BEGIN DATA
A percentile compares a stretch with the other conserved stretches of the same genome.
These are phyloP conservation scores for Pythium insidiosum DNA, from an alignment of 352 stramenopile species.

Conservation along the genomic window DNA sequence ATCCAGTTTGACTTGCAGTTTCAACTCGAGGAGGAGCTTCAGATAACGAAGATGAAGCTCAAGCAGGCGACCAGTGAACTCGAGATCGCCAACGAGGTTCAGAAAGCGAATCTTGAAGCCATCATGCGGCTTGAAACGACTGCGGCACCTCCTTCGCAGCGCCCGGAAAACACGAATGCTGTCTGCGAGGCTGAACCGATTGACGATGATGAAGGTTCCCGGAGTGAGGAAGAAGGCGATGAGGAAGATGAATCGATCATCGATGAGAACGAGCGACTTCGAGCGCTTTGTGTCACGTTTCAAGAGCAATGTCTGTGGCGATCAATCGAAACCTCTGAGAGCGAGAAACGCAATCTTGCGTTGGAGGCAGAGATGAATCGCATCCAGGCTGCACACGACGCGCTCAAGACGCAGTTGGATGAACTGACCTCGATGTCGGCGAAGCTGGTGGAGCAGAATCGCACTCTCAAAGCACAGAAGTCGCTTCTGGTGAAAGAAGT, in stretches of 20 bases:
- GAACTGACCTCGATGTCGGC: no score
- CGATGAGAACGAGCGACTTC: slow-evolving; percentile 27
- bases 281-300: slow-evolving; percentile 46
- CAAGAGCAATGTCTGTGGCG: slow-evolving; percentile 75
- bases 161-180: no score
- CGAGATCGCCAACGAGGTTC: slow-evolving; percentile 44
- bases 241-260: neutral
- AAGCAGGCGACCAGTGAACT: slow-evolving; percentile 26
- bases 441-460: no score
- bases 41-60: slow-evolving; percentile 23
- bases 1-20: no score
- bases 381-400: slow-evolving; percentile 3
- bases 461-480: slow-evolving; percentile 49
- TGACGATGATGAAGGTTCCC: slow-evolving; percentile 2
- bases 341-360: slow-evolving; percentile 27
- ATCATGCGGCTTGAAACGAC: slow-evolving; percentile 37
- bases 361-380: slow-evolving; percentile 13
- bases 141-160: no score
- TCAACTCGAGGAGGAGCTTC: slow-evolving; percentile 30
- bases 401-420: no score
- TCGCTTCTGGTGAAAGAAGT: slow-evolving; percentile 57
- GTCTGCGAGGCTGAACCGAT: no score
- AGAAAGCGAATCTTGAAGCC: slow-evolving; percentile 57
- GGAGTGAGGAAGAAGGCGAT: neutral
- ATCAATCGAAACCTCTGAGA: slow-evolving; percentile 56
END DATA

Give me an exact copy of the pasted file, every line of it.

A percentile compares a stretch with the other conserved stretches of the same genome.
These are phyloP conservation scores for Pythium insidiosum DNA, from an alignment of 352 stramenopile species.

Conservation along the genomic window DNA sequence ATCCAGTTTGACTTGCAGTTTCAACTCGAGGAGGAGCTTCAGATAACGAAGATGAAGCTCAAGCAGGCGACCAGTGAACTCGAGATCGCCAACGAGGTTCAGAAAGCGAATCTTGAAGCCATCATGCGGCTTGAAACGACTGCGGCACCTCCTTCGCAGCGCCCGGAAAACACGAATGCTGTCTGCGAGGCTGAACCGATTGACGATGATGAAGGTTCCCGGAGTGAGGAAGAAGGCGATGAGGAAGATGAATCGATCATCGATGAGAACGAGCGACTTCGAGCGCTTTGTGTCACGTTTCAAGAGCAATGTCTGTGGCGATCAATCGAAACCTCTGAGAGCGAGAAACGCAATCTTGCGTTGGAGGCAGAGATGAATCGCATCCAGGCTGCACACGACGCGCTCAAGACGCAGTTGGATGAACTGACCTCGATGTCGGCGAAGCTGGTGGAGCAGAATCGCACTCTCAAAGCACAGAAGTCGCTTCTGGTGAAAGAAGT, in stretches of 20 bases:
- GAACTGACCTCGATGTCGGC: no score
- CGATGAGAACGAGCGACTTC: slow-evolving; percentile 27
- bases 281-300: slow-evolving; percentile 46
- CAAGAGCAATGTCTGTGGCG: slow-evolving; percentile 75
- bases 161-180: no score
- CGAGATCGCCAACGAGGTTC: slow-evolving; percentile 44
- bases 241-260: neutral
- AAGCAGGCGACCAGTGAACT: slow-evolving; percentile 26
- bases 441-460: no score
- bases 41-60: slow-evolving; percentile 23
- bases 1-20: no score
- bases 381-400: slow-evolving; percentile 3
- bases 461-480: slow-evolving; percentile 49
- TGACGATGATGAAGGTTCCC: slow-evolving; percentile 2
- bases 341-360: slow-evolving; percentile 27
- ATCATGCGGCTTGAAACGAC: slow-evolving; percentile 37
- bases 361-380: slow-evolving; percentile 13
- bases 141-160: no score
- TCAACTCGAGGAGGAGCTTC: slow-evolving; percentile 30
- bases 401-420: no score
- TCGCTTCTGGTGAAAGAAGT: slow-evolving; percentile 57
- GTCTGCGAGGCTGAACCGAT: no score
- AGAAAGCGAATCTTGAAGCC: slow-evolving; percentile 57
- GGAGTGAGGAAGAAGGCGAT: neutral
- ATCAATCGAAACCTCTGAGA: slow-evolving; percentile 56